Food & Drink

Winter is the time to try these 2 ports

By Catherine Rabb

We haven’t had much snow this February, but we’ve had plenty of chances to want to stay inside and stay warm. The best wines for savoring the chill in the air are a category of wines called port. Most of us wine nerds are wild about them.

Port is a fortified wine, meaning alcohol was added during fermentation. The higher alcohol that results prevents the yeasts from fermenting the wine further. That makes a wine with residual sugar, meaning it tastes very sweet.

Produced in Portugal, port comes in many styles. Trying to describe the many nuanced types of port is just about as impossible as trying to describe Scotch, cheese or Champagne in just a few words. If you want to dig deeper, check out the excellent website

Today, I’ve picked two types that I love for their availability in our market, and for their reliability and affordability: Late Bottled Vintage (or LBV ports) and Tawny Port with an Indication of Age.

Both styles are wines for conversation and meditation, perfect for sipping by the fire with good company. With alcohol content around 20 percent, they’re a bit higher than most wines, but still much lower than distilled spirits, making the next morning a bit more manageable.

Both versions are often sold in half-bottles. That’s perfect, as these wines are meant to be savored, and a small glass is the perfect portion.

Late Bottled Vintage Ports are produced from the grapes harvested in a single year, and the year is stated on the label. Aged for four to six years in large oak barrels, these wines show rich black fruit and spice character and are quite sweet. LBVs are delicious, and even very good examples are available for around $20.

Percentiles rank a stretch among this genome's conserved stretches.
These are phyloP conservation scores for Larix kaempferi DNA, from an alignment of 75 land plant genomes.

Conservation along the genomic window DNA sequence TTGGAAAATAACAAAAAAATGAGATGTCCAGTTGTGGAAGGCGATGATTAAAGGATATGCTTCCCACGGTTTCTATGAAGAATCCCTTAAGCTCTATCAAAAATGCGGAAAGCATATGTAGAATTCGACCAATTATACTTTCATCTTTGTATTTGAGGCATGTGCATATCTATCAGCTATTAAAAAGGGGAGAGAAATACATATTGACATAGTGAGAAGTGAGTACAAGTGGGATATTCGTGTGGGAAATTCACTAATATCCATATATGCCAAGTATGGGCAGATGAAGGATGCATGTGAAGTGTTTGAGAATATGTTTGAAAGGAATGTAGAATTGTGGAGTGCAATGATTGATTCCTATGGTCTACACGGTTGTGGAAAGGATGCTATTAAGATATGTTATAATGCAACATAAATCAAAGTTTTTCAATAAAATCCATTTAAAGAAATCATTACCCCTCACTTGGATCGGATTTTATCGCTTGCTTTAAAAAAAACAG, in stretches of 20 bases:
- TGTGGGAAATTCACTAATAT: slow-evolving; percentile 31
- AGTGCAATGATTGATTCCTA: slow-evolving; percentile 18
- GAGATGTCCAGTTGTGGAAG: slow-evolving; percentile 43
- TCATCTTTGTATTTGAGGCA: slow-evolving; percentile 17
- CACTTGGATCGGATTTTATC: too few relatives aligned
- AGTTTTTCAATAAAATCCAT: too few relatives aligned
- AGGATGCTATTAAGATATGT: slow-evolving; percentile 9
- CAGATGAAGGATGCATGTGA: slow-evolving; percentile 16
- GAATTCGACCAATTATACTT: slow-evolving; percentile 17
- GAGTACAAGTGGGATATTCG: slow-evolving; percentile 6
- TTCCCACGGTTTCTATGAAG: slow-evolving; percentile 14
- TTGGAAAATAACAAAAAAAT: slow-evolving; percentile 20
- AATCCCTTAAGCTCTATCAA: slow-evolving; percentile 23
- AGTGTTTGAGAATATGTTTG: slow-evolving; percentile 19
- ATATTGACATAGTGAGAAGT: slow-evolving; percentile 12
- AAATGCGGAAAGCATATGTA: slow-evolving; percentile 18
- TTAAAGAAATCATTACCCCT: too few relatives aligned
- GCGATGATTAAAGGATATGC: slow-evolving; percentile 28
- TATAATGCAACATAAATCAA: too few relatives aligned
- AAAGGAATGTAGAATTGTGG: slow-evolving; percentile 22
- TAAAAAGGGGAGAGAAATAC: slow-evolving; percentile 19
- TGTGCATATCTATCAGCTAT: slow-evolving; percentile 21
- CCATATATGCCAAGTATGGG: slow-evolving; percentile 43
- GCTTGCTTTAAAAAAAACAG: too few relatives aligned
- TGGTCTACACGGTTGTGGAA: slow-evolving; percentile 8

The best food and wine pairing I ever had was at a cocktail party with people from Johnson & Wales. We had planned to serve chocolate with LBV port, but bread baker Harry Peemoeller made a classic German holiday bread, dense with fruit and nuts. The hit of the party was LBV port paired with that bread and a bit of Stilton cheese. I still dream about it.

Tawny Port with an Indication of Age is sold by decades; 10, 20, 30 or 40 years. The average age of wine in the blend is indicated by the age on the bottle. These wines are wonderfully reliable, with a consistent house style from year to year.

Do try a 20-year-old tawny. It still has a hint of the rich fruit character of the original wine, but the aging adds luscious flavors of toffee, honey and caramel. Absolutely luscious with a tiny wedge of a triple crème cheese like St. Andre or Brillat-Savarin, or with a handful of nuts. Or simply sip it on its own, after a meal.